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Tripp Babbitt

Quality Insider

The Needs of the Many Outrank the Needs of the Few

There’s not a good reason to rank or assess your employees’ performance.

Published: Wednesday, April 28, 2010 - 18:06

Like there isn’t enough politics in the workplace! Command and control managers love to rank employees; there needs to be forced ranking by assessment of performance to be considered a good manager and have a well-run company.

Some rank to give bonuses or incentives, and others rank to RIF employees (have to get rid of the bad ones). I never have found a good reason to rank and always advise against it. It is a bad practice that leads to waste and suboptimization.

I won’t dispute that in any entity, there is always someone at the top and someone at the bottom in terms of performance. However, the waste of performance appraisals, competition, back-stabbing, and manipulation far outweighs any conceivable benefit. Money and morale is lost with these activities.

The distribution of people and their performance is typically bell-shaped:

 Figure 1: Winners get bonuses, losers get cut

The diagram above indicates that the winners get the bonuses and the losers get fired. But what if we take a different approach, and instead of focusing on forced distribution, we focus on improving the design and management of the work?

Figure 2: A small shift in the system and all benefit

Instead of a select few we make the work better for everyone. All benefit, including the company. A small shift in a system improvement of performance always outweighs moving a few of the “high performers.”

In working with a client recently that “ranked and rated” employees, I was told that this ranking is what made the company so great. But when we looked at actual performance, it was atrocious; the customers we spoke with told us so. The company didn’t know how bad their performance was until we started studying customer demand. This organization swore by the ranking and rating that “made their company great;” when in fact, they were successful in spite of the ranking and rating, not because of it.

You see, there are three scenarios that typically separate employee performance:

  1. They really have a better method or are a better match for the job. In this case, why would you want to have forced rating, where competition for incentives and bonuses keeps employees from sharing with each other? The end result is that the individual wins and the company loses. If the person is a better fit than others, organizations need to learn this and feed it back to the hiring process. Personality (Myers-Briggs Assessment) might be helpful in assessing differences.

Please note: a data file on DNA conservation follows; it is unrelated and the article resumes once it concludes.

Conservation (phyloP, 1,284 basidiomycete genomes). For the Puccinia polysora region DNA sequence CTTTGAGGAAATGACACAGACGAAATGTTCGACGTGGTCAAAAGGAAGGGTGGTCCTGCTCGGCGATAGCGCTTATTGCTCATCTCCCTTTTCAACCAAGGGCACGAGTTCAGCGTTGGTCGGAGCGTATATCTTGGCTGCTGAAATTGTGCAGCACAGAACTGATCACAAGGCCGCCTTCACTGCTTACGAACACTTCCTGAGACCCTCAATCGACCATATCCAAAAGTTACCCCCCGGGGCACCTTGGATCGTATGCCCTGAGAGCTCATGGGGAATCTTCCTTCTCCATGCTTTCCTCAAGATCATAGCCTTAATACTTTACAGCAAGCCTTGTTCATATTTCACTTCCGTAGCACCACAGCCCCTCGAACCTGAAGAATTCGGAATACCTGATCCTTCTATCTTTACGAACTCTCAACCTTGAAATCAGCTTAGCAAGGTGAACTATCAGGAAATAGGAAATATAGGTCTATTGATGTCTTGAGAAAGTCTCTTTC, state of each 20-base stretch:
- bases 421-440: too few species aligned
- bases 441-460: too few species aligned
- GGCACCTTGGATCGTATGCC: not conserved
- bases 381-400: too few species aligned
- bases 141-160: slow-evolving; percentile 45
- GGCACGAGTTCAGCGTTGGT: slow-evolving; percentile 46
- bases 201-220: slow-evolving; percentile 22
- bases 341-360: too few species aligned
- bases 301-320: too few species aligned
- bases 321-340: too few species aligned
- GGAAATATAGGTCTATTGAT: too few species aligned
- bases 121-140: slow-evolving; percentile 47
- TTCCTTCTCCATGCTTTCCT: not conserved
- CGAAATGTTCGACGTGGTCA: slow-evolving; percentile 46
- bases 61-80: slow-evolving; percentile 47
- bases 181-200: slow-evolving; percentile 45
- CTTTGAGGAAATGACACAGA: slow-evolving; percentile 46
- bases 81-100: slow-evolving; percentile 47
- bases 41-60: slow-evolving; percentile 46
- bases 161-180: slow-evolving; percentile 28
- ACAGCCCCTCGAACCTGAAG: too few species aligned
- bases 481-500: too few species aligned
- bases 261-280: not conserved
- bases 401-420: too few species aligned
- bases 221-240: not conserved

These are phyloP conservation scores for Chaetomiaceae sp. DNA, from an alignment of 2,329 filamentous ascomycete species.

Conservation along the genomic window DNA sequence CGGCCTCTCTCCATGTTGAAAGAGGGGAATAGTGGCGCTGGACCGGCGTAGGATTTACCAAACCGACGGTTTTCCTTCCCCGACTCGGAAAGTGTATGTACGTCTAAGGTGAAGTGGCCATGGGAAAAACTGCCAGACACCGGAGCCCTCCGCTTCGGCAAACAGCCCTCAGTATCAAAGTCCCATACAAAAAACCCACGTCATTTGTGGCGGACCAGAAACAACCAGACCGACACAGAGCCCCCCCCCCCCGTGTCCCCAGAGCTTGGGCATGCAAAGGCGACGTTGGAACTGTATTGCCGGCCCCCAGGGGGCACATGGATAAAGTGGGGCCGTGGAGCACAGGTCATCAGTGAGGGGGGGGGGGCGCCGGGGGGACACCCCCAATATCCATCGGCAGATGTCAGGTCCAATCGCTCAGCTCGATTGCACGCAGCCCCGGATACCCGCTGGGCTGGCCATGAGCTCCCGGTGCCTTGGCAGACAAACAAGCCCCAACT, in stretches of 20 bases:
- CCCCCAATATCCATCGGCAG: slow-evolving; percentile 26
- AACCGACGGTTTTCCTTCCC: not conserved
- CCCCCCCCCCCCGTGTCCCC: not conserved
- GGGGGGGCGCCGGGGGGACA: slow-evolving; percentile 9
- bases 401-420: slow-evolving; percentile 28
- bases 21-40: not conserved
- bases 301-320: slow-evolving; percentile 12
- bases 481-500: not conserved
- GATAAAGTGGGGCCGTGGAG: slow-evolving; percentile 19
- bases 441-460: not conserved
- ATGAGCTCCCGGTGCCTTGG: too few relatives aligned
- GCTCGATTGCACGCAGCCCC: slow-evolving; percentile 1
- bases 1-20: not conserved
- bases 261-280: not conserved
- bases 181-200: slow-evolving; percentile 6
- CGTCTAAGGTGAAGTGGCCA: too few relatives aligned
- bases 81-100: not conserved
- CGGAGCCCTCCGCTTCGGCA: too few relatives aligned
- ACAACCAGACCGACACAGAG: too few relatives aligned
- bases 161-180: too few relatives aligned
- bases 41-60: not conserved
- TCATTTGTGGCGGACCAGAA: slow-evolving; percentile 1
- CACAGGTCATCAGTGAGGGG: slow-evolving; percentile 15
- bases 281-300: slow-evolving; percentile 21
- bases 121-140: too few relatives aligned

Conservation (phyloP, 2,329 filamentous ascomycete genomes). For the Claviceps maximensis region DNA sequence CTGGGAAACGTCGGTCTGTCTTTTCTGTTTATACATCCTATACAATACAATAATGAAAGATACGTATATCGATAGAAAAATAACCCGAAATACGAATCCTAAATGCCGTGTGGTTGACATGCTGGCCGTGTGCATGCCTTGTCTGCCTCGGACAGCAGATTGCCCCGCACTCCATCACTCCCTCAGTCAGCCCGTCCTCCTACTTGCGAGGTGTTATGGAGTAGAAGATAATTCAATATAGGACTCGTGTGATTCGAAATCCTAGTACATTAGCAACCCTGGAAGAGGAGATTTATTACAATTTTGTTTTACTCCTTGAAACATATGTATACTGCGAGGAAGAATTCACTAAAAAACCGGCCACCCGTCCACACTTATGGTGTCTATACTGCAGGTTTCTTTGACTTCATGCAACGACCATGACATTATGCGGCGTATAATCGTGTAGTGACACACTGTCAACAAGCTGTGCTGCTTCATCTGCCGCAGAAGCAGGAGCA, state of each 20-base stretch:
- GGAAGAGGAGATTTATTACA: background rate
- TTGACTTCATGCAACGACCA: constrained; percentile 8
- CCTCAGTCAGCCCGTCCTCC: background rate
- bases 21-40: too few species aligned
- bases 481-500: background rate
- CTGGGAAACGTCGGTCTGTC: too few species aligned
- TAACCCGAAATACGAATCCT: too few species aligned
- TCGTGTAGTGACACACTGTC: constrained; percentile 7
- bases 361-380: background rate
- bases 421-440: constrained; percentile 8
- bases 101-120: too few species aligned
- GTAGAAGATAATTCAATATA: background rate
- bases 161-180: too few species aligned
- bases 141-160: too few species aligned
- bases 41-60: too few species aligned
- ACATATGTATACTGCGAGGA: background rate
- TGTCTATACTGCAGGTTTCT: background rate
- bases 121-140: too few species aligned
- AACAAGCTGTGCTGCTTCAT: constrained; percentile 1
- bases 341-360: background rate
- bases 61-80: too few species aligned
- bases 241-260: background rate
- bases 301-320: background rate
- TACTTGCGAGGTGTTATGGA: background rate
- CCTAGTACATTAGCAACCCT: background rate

2. There is manipulation at play. Employees learn to game the system by cutting corners and cheating. When rewards or your job is at stake all is fair.
  3. There is no difference in performance. Throughout the past 20 years, I have found this is usually the case. Very few times do I find a better method. When the incentive to manipulate is taken away, I usually find very little difference in performance.

So how do we know if we have a difference? We chart performance if data are collected. If no data exist, then your ranking is subjective and political, and a huge waste of resources. There is no objective performance appraisal system despite all the consultancies that sell software to do so.

In my most read article, “Service Metrics: What You Need to Understand,” I outline how to analyze data. You can do the same with employees’ performance when data are present. It may look something like this:

Figure 3: Call-data average moving range

If any data are within the limits (44 and 155), then performance is attributable to the system. This means that working on the system is your biggest opportunity for improvement. The system is comprised of the work design, structure, technology, management thinking, etc.

Our greatest opportunity to improve is to design better work and learn better ways to manage. 

The old thinking of command and control, ranking and rating is flawed, and too many organizations have succumbed to it. If you are looking for a competitive advantage, this may be the one opportunity not to miss.


About The Author

Tripp Babbitt’s picture

Tripp Babbitt

Tripp Babbitt is a service design architect who helps organizations discover a better way to improve thier service. His 95 Method is about giving organizations a method to try out different design ideas leading to better service.  Start by downloading his free ebook or book an on-site workshop. Babbitt can be reached at tripp@newsystemsthinking.com. Reach him on Twitter at www.twitter.com/TriBabbitt or LinkedIn at www.linkedin.com/in/trippbabbitt